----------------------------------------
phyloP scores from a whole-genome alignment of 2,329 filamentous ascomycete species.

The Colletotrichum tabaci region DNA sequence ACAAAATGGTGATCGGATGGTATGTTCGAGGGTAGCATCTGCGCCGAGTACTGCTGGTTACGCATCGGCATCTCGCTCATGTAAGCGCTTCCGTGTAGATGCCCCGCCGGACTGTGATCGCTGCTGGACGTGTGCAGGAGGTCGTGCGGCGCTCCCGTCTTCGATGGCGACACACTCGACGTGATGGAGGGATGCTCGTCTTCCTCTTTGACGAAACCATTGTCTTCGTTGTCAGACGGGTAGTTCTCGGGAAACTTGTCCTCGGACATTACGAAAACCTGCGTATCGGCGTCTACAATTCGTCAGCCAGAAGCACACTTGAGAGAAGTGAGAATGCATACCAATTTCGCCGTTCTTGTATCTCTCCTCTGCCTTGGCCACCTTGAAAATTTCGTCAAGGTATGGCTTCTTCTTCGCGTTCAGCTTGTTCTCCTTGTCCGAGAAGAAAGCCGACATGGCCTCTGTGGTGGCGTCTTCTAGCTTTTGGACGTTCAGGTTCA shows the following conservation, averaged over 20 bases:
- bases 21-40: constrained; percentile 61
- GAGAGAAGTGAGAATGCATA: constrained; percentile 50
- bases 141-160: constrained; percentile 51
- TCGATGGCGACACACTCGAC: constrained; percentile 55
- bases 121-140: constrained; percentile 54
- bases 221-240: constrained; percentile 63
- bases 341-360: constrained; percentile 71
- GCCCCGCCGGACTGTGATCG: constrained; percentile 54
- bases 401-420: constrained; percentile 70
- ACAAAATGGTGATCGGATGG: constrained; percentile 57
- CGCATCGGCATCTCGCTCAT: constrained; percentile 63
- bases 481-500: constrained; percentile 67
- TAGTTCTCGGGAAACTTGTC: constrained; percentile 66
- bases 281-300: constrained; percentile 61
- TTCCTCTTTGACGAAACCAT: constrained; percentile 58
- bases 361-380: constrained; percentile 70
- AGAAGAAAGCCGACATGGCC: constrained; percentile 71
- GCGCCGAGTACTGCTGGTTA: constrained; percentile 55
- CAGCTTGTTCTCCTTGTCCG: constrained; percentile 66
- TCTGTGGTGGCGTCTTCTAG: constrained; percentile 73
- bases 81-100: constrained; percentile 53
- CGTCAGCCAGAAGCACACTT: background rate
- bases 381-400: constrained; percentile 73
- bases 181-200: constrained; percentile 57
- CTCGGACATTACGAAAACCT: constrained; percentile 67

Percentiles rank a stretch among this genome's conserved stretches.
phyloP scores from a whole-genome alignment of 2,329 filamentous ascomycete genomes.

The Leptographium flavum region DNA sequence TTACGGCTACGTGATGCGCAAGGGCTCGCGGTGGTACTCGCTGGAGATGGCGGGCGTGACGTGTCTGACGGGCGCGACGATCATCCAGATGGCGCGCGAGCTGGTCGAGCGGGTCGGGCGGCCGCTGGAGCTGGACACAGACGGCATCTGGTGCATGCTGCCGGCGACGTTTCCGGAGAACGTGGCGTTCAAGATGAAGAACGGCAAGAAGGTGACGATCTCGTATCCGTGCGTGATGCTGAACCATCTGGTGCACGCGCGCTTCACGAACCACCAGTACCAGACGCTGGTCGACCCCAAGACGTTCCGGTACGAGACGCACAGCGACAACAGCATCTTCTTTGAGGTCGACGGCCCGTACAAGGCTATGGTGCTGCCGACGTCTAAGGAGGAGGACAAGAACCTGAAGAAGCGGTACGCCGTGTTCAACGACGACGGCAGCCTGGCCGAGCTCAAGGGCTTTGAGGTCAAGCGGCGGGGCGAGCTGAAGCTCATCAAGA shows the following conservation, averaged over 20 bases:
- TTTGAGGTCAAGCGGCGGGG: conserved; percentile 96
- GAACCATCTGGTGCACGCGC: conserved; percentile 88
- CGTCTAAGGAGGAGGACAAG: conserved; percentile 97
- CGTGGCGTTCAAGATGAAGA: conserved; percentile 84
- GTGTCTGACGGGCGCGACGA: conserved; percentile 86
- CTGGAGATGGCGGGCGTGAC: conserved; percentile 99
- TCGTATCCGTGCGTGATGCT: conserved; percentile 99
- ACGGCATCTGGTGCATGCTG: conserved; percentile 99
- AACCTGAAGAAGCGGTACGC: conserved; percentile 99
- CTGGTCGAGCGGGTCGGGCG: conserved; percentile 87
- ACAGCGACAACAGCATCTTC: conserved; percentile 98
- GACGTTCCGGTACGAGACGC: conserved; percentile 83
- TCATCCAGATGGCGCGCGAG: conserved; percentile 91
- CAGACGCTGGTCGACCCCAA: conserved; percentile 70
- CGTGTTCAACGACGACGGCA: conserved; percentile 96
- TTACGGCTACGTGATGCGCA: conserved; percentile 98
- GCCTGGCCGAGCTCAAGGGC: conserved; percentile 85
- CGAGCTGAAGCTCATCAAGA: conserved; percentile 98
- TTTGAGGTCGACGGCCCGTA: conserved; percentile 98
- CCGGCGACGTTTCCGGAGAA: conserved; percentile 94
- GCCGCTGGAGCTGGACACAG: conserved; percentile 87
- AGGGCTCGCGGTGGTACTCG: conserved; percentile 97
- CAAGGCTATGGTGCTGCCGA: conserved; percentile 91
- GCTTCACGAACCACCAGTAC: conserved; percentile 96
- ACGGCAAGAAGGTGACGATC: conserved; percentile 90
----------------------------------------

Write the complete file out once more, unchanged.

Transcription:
phyloP scores from a whole-genome alignment of 2,329 filamentous ascomycete species.

The Colletotrichum tabaci region DNA sequence ACAAAATGGTGATCGGATGGTATGTTCGAGGGTAGCATCTGCGCCGAGTACTGCTGGTTACGCATCGGCATCTCGCTCATGTAAGCGCTTCCGTGTAGATGCCCCGCCGGACTGTGATCGCTGCTGGACGTGTGCAGGAGGTCGTGCGGCGCTCCCGTCTTCGATGGCGACACACTCGACGTGATGGAGGGATGCTCGTCTTCCTCTTTGACGAAACCATTGTCTTCGTTGTCAGACGGGTAGTTCTCGGGAAACTTGTCCTCGGACATTACGAAAACCTGCGTATCGGCGTCTACAATTCGTCAGCCAGAAGCACACTTGAGAGAAGTGAGAATGCATACCAATTTCGCCGTTCTTGTATCTCTCCTCTGCCTTGGCCACCTTGAAAATTTCGTCAAGGTATGGCTTCTTCTTCGCGTTCAGCTTGTTCTCCTTGTCCGAGAAGAAAGCCGACATGGCCTCTGTGGTGGCGTCTTCTAGCTTTTGGACGTTCAGGTTCA shows the following conservation, averaged over 20 bases:
- bases 21-40: constrained; percentile 61
- GAGAGAAGTGAGAATGCATA: constrained; percentile 50
- bases 141-160: constrained; percentile 51
- TCGATGGCGACACACTCGAC: constrained; percentile 55
- bases 121-140: constrained; percentile 54
- bases 221-240: constrained; percentile 63
- bases 341-360: constrained; percentile 71
- GCCCCGCCGGACTGTGATCG: constrained; percentile 54
- bases 401-420: constrained; percentile 70
- ACAAAATGGTGATCGGATGG: constrained; percentile 57
- CGCATCGGCATCTCGCTCAT: constrained; percentile 63
- bases 481-500: constrained; percentile 67
- TAGTTCTCGGGAAACTTGTC: constrained; percentile 66
- bases 281-300: constrained; percentile 61
- TTCCTCTTTGACGAAACCAT: constrained; percentile 58
- bases 361-380: constrained; percentile 70
- AGAAGAAAGCCGACATGGCC: constrained; percentile 71
- GCGCCGAGTACTGCTGGTTA: constrained; percentile 55
- CAGCTTGTTCTCCTTGTCCG: constrained; percentile 66
- TCTGTGGTGGCGTCTTCTAG: constrained; percentile 73
- bases 81-100: constrained; percentile 53
- CGTCAGCCAGAAGCACACTT: background rate
- bases 381-400: constrained; percentile 73
- bases 181-200: constrained; percentile 57
- CTCGGACATTACGAAAACCT: constrained; percentile 67

Percentiles rank a stretch among this genome's conserved stretches.
phyloP scores from a whole-genome alignment of 2,329 filamentous ascomycete genomes.

The Leptographium flavum region DNA sequence TTACGGCTACGTGATGCGCAAGGGCTCGCGGTGGTACTCGCTGGAGATGGCGGGCGTGACGTGTCTGACGGGCGCGACGATCATCCAGATGGCGCGCGAGCTGGTCGAGCGGGTCGGGCGGCCGCTGGAGCTGGACACAGACGGCATCTGGTGCATGCTGCCGGCGACGTTTCCGGAGAACGTGGCGTTCAAGATGAAGAACGGCAAGAAGGTGACGATCTCGTATCCGTGCGTGATGCTGAACCATCTGGTGCACGCGCGCTTCACGAACCACCAGTACCAGACGCTGGTCGACCCCAAGACGTTCCGGTACGAGACGCACAGCGACAACAGCATCTTCTTTGAGGTCGACGGCCCGTACAAGGCTATGGTGCTGCCGACGTCTAAGGAGGAGGACAAGAACCTGAAGAAGCGGTACGCCGTGTTCAACGACGACGGCAGCCTGGCCGAGCTCAAGGGCTTTGAGGTCAAGCGGCGGGGCGAGCTGAAGCTCATCAAGA shows the following conservation, averaged over 20 bases:
- TTTGAGGTCAAGCGGCGGGG: conserved; percentile 96
- GAACCATCTGGTGCACGCGC: conserved; percentile 88
- CGTCTAAGGAGGAGGACAAG: conserved; percentile 97
- CGTGGCGTTCAAGATGAAGA: conserved; percentile 84
- GTGTCTGACGGGCGCGACGA: conserved; percentile 86
- CTGGAGATGGCGGGCGTGAC: conserved; percentile 99
- TCGTATCCGTGCGTGATGCT: conserved; percentile 99
- ACGGCATCTGGTGCATGCTG: conserved; percentile 99
- AACCTGAAGAAGCGGTACGC: conserved; percentile 99
- CTGGTCGAGCGGGTCGGGCG: conserved; percentile 87
- ACAGCGACAACAGCATCTTC: conserved; percentile 98
- GACGTTCCGGTACGAGACGC: conserved; percentile 83
- TCATCCAGATGGCGCGCGAG: conserved; percentile 91
- CAGACGCTGGTCGACCCCAA: conserved; percentile 70
- CGTGTTCAACGACGACGGCA: conserved; percentile 96
- TTACGGCTACGTGATGCGCA: conserved; percentile 98
- GCCTGGCCGAGCTCAAGGGC: conserved; percentile 85
- CGAGCTGAAGCTCATCAAGA: conserved; percentile 98
- TTTGAGGTCGACGGCCCGTA: conserved; percentile 98
- CCGGCGACGTTTCCGGAGAA: conserved; percentile 94
- GCCGCTGGAGCTGGACACAG: conserved; percentile 87
- AGGGCTCGCGGTGGTACTCG: conserved; percentile 97
- CAAGGCTATGGTGCTGCCGA: conserved; percentile 91
- GCTTCACGAACCACCAGTAC: conserved; percentile 96
- ACGGCAAGAAGGTGACGATC: conserved; percentile 90